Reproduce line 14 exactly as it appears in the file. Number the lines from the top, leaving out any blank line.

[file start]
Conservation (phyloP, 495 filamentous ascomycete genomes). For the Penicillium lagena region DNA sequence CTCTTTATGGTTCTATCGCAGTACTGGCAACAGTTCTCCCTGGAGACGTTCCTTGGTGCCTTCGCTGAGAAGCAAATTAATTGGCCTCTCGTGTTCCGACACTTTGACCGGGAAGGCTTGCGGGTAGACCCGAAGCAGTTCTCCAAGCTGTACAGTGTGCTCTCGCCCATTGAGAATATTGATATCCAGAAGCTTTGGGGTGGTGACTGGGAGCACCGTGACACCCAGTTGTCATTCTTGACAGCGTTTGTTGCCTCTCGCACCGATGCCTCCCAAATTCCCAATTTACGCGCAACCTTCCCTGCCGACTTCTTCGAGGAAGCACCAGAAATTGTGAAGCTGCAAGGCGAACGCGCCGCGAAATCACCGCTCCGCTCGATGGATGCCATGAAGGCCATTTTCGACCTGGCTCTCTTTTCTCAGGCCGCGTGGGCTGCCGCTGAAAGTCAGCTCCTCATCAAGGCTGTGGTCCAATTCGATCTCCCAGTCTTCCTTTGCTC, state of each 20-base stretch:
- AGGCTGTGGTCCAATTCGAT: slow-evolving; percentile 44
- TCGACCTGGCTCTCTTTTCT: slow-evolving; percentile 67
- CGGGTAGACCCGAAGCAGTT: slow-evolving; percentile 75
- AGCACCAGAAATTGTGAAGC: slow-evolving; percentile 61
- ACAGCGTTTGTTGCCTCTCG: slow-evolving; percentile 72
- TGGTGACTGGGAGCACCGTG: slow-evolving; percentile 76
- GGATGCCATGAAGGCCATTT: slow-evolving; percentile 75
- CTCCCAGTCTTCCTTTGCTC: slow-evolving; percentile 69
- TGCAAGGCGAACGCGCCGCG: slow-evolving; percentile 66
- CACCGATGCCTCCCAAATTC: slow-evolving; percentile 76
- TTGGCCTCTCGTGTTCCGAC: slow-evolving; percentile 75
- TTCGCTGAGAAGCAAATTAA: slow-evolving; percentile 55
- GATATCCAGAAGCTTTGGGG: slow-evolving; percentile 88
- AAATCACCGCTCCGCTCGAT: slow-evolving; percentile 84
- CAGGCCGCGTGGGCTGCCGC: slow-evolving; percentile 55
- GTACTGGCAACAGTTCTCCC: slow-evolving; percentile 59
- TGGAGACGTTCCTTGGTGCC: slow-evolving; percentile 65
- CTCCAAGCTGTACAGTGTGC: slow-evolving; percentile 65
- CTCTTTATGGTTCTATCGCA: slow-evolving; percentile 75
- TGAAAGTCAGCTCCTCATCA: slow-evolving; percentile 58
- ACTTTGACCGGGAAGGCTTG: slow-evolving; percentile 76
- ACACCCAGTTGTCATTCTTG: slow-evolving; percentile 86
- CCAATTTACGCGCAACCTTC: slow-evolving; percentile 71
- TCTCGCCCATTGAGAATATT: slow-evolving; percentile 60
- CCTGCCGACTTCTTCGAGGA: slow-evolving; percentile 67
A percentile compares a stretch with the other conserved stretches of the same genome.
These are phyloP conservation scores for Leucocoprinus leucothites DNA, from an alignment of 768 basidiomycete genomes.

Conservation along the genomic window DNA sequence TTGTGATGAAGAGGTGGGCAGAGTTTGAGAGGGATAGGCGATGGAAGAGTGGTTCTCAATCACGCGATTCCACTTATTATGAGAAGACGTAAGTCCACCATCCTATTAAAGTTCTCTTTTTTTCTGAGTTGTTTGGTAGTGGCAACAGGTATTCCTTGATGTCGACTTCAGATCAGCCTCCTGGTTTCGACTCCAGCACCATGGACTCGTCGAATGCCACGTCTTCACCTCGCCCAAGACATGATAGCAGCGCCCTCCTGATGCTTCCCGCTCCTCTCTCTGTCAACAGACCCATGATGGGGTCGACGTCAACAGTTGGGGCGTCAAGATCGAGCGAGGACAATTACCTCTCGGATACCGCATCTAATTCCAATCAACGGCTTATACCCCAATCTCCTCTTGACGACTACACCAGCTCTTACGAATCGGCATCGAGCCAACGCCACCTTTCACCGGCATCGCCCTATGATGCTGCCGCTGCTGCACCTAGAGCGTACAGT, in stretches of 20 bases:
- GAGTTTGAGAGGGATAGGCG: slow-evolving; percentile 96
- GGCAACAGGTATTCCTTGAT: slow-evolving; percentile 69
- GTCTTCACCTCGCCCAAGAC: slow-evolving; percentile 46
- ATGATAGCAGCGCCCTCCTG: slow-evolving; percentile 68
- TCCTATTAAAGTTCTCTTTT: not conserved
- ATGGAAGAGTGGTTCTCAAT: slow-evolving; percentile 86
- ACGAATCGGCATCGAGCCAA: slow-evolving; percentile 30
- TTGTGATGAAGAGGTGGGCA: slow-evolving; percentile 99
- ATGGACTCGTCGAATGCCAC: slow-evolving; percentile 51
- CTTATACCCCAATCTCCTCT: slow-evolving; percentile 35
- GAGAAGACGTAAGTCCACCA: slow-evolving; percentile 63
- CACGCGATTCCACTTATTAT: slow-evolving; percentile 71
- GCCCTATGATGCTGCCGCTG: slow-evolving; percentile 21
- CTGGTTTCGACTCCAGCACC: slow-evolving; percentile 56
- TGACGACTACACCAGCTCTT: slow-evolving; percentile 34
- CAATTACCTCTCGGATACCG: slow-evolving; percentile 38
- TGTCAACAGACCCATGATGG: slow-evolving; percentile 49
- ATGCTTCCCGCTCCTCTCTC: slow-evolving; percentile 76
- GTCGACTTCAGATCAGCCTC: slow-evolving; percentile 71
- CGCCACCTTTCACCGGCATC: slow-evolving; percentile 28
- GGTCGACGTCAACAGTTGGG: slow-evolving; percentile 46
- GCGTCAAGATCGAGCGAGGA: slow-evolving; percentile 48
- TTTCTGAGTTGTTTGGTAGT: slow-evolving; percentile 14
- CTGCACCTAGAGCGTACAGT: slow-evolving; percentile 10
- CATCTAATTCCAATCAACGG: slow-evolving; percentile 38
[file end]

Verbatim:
- GATATCCAGAAGCTTTGGGG: slow-evolving; percentile 88